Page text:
Sometimes people don’t understand ITIL and IT Service Management concepts simply because they’ve never experienced the concepts in an IT environment, and that disconnect won’t allow them to “get it.” Through my 8+ years of ITIL training, I’ve often referred back to my days of waiting tables in a restaurant to understand the concepts. Using that model, I invite you to join me as I begin a series called Café ITIL.
Many people love to cook, and they assume they will enjoy running a restaurant, because it gives them the opportunity to do what they love. New restaurants open all the time. It is one of the top categories for new businesses. However, it is also one of the top categories for failed businesses. Similarly, techies and technical managers assume that if they like and understand computers, they can do just fine at managing IT for a business. Unfortunately, because they are not a stand alone business, it is not easy to tell when an internal IT department fails.
We’ll take a look at ITIL v3 concepts and processes and try to gain an understanding of them as if we were opening a new restaurant chain, Café ITIL. Hopefully, this will help shed some light on how we can improve how IT departments are managed. If it helps you create your business plan for a new restaurant, so be it.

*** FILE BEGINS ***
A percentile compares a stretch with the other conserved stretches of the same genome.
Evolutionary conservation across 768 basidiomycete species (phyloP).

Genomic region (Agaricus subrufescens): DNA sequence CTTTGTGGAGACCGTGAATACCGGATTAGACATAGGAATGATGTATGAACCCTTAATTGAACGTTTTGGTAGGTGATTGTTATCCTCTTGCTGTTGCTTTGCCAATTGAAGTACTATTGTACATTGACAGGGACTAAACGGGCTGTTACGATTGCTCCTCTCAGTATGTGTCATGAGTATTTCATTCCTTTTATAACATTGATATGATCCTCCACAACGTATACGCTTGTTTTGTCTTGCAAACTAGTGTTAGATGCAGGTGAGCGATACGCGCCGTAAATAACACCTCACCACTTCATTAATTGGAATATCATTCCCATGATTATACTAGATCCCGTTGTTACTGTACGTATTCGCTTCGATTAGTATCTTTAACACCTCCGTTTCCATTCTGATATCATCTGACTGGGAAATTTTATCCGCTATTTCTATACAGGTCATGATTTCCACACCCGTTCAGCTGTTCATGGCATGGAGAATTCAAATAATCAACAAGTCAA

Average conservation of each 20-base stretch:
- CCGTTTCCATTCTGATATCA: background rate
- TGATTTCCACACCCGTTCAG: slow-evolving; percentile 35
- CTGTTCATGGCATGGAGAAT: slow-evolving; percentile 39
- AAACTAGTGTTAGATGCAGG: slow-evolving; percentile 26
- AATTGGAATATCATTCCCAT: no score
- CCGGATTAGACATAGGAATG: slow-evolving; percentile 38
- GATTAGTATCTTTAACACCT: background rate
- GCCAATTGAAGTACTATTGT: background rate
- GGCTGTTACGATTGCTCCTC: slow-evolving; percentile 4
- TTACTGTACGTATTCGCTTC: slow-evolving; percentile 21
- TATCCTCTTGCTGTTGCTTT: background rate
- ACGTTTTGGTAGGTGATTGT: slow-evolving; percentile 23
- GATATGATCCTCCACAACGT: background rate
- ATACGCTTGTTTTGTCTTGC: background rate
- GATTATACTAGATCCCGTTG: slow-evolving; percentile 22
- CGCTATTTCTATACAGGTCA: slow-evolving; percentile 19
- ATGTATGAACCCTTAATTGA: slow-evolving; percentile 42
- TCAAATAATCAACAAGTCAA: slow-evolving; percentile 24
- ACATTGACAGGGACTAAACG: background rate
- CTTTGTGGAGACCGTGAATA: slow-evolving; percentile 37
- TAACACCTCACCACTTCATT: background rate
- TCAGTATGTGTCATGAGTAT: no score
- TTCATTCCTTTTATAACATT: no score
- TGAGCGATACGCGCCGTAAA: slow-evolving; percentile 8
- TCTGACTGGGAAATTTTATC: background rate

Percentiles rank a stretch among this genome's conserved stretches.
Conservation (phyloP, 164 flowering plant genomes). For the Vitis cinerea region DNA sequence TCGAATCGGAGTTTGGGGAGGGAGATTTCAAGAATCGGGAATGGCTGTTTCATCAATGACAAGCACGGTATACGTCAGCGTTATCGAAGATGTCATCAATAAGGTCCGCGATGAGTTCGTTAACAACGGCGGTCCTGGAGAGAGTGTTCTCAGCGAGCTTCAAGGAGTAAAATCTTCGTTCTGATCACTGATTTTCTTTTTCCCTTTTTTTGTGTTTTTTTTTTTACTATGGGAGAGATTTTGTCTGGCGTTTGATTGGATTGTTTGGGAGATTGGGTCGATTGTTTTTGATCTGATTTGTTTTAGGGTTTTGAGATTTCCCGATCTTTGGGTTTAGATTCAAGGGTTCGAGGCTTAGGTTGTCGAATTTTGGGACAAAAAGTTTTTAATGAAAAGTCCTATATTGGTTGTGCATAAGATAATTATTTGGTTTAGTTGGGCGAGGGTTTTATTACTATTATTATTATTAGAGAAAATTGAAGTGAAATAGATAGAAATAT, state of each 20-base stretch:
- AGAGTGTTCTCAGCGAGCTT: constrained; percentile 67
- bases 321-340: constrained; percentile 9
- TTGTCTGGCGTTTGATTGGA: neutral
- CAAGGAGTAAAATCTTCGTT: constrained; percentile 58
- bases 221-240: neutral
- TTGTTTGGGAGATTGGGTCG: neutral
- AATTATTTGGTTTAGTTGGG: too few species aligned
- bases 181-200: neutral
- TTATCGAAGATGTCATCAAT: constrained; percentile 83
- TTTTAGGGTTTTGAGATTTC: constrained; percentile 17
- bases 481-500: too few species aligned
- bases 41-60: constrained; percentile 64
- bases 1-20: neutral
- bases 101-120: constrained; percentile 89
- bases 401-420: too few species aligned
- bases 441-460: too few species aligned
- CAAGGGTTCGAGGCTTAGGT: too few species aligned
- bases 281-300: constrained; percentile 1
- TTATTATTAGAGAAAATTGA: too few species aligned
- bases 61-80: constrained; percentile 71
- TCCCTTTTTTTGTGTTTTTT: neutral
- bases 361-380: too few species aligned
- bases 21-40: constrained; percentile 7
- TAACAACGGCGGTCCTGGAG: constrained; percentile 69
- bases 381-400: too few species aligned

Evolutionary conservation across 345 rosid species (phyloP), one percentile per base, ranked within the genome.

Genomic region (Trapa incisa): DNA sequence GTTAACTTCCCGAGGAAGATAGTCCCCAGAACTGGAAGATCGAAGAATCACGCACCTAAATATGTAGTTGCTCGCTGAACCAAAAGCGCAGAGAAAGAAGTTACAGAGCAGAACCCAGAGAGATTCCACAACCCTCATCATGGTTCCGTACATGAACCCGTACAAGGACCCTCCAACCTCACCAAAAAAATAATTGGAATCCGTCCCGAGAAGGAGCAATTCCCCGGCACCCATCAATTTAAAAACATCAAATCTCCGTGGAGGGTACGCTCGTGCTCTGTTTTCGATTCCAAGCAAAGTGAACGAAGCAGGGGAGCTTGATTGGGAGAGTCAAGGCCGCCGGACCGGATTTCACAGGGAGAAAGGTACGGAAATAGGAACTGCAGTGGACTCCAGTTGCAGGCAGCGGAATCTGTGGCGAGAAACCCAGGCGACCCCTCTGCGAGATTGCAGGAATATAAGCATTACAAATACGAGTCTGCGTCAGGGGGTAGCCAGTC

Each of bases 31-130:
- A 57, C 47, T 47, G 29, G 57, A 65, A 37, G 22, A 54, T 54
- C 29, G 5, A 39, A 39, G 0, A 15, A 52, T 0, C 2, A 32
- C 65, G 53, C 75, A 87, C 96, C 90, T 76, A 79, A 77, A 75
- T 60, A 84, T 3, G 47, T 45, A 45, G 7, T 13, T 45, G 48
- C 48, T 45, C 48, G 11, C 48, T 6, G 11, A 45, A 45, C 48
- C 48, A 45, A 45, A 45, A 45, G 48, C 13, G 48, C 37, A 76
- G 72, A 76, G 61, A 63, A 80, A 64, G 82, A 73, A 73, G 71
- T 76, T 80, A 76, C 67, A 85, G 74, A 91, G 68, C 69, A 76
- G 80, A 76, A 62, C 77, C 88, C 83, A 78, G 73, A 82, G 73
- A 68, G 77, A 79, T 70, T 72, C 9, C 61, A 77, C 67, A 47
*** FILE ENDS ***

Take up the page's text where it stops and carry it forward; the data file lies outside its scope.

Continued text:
I welcome your comments and insights as we go through this series.
? What other comparisons do you make when you’re thinking of ITIL concepts?
A server admin goes to the doctor and says "doctor every time I do this... it hurts". And the doctor says "take a couple of aspirin". That server admin is quite likely to feel the pain over and over again. We expect our doctors to find the cause and fix that. Our customers and users expect the same of us in IT.
Just like a physician, technology professionals deal routinely (and sometimes not so routinely) with issues that ‘hurt’ their customers and users. In the effort to simply return the device or application back to the normal operating state, the label is not important. Some teams get very good at dealing with these issues and become comfortable that they can fix it, should it break. The better we are at 'fixing it', the less we think of the symptom versus the cause. This results in spending most of the effort on the symptoms and not the cause or vice versa.
Each week I explain to a new group of IT professionals that an incident is the symptom and a problem is the cause. And it matters because when you want to improve, you must pick your targets carefully. If we sort the issues out into incidents versus problems, we begin to treat them differently because in fact they are very different, if inextricably linked. If we further look for some practices like ITIL that have worked well for others, we can improve how we deal with both. And that makes the ‘patient’ much happier with our efforts.